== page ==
Ion Opris was nervous. Rain showered down as he stepped onto the track in the early afternoon at White City Stadium in London. He had a little more than an hour before he was set to run the first round of the 120-yard hurdles at the Amateur Athletic Association Championships on July 14, 1956.

At 27, Opris was the best sprint hurdler in Romania. He had met the country’s standard of 14.2 seconds in the 110-meter hurdles earlier that year, and was set to represent Romania at the 1956 Melbourne Olympic Games in November. This race was another tune-up in Romania’s pre-Olympic tour. With his team manager and coach watching, he began to stretch and warm up, jogging and bounding on the infield and on the turn between races. The A.A.A. Championships were one of the biggest competitions of the year—25,000 people filled the stands, and many more watched the meet unfold on television.

Opris was nervous for different reasons. His head zipped from one spot to another as he warmed up, trying to keep one eye on his coach and manager while also scanning the crowd. He had written to his cousin the week before asking for help in London, but he had not heard back. He, admittedly, was not entirely sure what or who he was looking for.

Then, just as he was about to take off his sweats for the race, two race officials approached. They kept their distance, but Opris sensed they were there for him. After a moment, one of them whispered, their gaze remaining on the track.

“Are you Opris?” he said. “What can I do for you?”

Opris’ response was immediate: “I want to get out.”

Walking into the White City Stadium for the A.A.A. Championships in tan raincoats earlier that day, Ion Ratiu and Josef Josten flashed their credentials as they walked past security. They were waved through, and, with a sense of relief, they began the long walk to the infield. They were not, as their official badges said, race officials.

Ratiu and Josten were there for Ion Opris.

It had been a hectic week for Ratiu and Josten, beginning with a 1950s version of a game of telephone. On July 11, they received a letter, along with a photo of Opris, from Florian Goldau in New York. Goldau, who specifically asked not to be named in the 1950s because he had helped others escape from Soviet rule, had received a letter from Maria Gherghescu, Opris’ cousin who lived in Chicago. And Gherghescu had received the cable from Opris instructing her to meet him at White City Stadium on July 14. The message was not lost on Ratiu and Josten, and they prepared to help Opris.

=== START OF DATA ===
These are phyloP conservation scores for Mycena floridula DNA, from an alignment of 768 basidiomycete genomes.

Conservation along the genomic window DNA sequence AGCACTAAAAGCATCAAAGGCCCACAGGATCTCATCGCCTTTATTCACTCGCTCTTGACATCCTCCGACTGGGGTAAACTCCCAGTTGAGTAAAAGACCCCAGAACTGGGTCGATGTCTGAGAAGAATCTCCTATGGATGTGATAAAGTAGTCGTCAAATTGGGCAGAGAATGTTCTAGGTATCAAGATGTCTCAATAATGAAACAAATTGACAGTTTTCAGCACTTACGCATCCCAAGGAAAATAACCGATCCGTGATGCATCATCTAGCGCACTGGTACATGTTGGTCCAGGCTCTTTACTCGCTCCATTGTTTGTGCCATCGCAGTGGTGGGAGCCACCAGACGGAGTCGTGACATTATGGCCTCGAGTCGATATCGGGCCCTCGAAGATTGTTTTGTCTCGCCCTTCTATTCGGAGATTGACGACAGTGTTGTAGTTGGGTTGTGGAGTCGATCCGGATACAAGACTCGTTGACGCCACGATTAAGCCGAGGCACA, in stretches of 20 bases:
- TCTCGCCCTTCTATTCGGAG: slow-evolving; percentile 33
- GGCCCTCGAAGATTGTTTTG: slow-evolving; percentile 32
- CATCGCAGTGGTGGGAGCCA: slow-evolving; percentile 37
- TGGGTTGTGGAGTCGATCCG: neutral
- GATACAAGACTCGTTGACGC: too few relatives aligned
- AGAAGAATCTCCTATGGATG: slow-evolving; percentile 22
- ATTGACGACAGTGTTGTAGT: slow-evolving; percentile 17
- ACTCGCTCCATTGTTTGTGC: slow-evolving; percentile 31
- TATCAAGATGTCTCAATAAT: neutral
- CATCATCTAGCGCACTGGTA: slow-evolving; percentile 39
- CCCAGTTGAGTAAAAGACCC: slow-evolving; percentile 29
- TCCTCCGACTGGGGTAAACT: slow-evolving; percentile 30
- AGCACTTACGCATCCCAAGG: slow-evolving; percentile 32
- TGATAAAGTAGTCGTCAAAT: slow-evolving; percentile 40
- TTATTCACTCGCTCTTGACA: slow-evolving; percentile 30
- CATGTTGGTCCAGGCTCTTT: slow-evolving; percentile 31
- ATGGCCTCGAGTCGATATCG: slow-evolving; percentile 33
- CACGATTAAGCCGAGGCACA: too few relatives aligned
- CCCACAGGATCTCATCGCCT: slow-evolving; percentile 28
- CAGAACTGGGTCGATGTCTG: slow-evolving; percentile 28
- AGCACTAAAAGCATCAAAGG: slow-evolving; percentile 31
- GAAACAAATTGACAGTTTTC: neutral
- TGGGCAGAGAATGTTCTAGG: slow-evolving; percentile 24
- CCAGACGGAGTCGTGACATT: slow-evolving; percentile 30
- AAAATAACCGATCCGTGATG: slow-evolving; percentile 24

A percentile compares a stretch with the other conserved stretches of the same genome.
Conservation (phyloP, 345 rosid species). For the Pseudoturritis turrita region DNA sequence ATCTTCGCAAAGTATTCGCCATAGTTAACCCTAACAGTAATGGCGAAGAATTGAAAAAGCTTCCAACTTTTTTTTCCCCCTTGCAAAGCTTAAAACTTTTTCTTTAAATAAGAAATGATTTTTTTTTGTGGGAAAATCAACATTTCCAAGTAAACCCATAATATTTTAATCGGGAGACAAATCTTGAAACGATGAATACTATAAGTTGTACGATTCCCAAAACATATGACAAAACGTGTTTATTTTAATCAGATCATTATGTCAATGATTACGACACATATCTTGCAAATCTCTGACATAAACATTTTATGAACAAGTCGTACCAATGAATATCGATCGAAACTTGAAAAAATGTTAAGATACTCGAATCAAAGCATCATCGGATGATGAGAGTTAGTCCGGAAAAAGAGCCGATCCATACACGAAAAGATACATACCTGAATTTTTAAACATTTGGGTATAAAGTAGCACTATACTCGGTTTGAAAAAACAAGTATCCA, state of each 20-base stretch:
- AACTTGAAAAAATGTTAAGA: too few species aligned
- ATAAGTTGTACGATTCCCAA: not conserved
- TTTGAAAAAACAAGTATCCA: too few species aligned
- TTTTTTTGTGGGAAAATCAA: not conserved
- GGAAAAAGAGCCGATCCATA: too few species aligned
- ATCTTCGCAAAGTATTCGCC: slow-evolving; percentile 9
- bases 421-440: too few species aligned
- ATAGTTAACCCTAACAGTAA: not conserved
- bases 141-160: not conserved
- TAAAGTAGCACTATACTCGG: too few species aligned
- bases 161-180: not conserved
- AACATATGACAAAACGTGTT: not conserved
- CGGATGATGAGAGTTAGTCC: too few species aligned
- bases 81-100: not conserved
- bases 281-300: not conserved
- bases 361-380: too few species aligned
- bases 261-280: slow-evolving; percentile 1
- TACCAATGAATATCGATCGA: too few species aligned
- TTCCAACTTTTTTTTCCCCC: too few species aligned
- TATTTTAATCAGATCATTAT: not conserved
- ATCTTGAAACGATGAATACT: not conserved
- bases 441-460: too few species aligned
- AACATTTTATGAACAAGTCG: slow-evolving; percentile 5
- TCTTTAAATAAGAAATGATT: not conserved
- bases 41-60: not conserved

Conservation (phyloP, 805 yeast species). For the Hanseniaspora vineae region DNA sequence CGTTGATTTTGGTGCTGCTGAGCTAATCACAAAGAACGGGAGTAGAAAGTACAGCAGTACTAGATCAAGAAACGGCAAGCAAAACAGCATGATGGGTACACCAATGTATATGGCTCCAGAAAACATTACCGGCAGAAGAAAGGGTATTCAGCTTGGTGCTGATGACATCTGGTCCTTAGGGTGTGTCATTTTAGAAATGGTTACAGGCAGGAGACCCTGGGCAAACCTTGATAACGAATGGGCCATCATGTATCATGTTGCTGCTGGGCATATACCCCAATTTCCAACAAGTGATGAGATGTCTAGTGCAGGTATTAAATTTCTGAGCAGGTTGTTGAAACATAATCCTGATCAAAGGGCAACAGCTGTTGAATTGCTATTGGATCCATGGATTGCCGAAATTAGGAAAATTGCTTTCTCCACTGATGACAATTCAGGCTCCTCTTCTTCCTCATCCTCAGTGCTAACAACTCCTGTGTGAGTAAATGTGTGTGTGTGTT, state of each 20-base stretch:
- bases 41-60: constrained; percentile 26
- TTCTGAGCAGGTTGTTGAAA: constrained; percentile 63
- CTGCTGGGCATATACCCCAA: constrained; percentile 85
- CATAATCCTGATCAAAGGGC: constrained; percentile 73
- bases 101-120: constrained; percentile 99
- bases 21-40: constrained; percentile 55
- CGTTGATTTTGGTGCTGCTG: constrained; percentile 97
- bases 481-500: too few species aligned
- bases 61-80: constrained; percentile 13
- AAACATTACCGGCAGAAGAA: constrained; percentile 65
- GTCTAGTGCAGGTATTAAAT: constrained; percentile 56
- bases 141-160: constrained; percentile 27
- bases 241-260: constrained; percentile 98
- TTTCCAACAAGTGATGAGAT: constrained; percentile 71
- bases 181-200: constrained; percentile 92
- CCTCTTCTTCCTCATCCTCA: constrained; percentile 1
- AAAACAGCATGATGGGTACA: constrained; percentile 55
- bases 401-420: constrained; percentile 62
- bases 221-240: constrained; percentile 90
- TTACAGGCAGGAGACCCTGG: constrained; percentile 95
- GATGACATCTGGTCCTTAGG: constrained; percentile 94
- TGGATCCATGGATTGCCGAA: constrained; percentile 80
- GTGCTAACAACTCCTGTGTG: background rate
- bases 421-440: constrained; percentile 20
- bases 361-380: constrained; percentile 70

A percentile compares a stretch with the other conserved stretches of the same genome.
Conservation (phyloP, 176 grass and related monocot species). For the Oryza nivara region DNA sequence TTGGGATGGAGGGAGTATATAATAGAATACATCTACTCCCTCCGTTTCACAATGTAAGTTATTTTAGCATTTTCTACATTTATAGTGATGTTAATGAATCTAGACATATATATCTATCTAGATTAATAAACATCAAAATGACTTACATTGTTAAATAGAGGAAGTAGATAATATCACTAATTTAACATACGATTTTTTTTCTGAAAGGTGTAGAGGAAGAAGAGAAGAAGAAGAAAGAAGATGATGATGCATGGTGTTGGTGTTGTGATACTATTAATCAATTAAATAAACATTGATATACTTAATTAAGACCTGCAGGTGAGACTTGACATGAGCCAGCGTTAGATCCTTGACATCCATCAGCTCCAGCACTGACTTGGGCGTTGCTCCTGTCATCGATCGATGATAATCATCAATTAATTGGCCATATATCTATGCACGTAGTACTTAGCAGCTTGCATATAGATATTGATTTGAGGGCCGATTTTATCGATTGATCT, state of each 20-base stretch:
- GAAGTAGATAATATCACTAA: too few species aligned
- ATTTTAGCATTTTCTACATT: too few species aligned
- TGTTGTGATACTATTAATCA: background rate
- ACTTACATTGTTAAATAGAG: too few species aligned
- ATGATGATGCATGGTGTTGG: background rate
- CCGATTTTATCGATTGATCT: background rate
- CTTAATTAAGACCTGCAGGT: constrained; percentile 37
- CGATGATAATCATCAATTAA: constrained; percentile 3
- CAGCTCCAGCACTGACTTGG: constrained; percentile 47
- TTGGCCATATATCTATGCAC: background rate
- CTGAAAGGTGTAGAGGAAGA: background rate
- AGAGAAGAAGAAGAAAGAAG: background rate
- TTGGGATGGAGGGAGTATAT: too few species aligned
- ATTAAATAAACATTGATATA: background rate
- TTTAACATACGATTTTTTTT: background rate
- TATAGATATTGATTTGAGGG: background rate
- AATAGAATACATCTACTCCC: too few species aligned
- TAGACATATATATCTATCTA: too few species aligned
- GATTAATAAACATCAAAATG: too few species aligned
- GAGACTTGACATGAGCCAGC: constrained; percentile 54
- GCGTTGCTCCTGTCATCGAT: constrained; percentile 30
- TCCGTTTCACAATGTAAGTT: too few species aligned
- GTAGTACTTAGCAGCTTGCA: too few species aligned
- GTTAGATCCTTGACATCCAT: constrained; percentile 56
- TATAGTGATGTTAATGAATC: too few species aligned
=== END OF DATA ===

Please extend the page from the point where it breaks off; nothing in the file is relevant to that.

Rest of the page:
This was not something new for Ratiu or Josten. Ratiu was a Romanian expat living in London who published the Free Romanian Press, a weekly news bulletin that was meant to peel back the truths of the Iron Curtain. To put together the F.R.P Ratiu often brought on Josef Josten’s help. Josten was a Prague native who had fled during World War II and even participated in the Allied invasion of Europe in 1944. After the war, Josten returned to Prague, but once again had to flee after refusing to join the communist party. He ended up back in London, where he started publishing the Free Czechoslovak Information Service. Josten wrote, as he called them, “Features and News from behind the Iron Curtain” to subscribers in over fifty countries. Those features put him in touch with Ratiu, who would sometimes commission Josten to help with the F.R.P.

They were more than journalists, however. Ratiu and Josten did all they could to aid those stuck behind the Iron Curtain, working escape plans for refugees who reached out to them.

Which was why in July 1956, Ratiu brought in Josten after receiving a letter in the mail from Florian Goldau asking if they could help a Romanian hurdler named Ion Opris.

Even though the letter did not directly express that Opris wanted to leave Romania, Ratiu and Josten figured as much. So, almost immediately, they put a plan into place that would, if successful, allow Opris a safe space in London. They contacted a sports journalist who was going to cover the A.A.A. Championships and were able to procure two officials’ badges that would allow Ratiu and Josten on the infield.

They wore the badges on their jackets as they strode into the stadium the next day, passing by security, who let them through without a question. They walked through the underbelly of White City Stadium—the same venue that hosted the 1908 Olympic Games—and out onto the infield as rain poured down.

Ratiu and Josten scanned the field, athletes racing and jogging and stretching at every turn. Finally, they saw who they believed was Ion Opris. He was stretching along the turn of the track near the start of the 120-yard hurdles in the pale-blue tracksuit of the Romanian track team. Two men watched the athlete closely, and the athlete stole quick glances in all directions. Ratiu and Josten inched closer and closer, them, too, keeping a close eye on the two men who oversaw the athlete’s preparations.

Finally, minutes before the first round of the 120-yard hurdles was set to be run, Ratiu sidled up an arm’s length away from the athlete and whispered: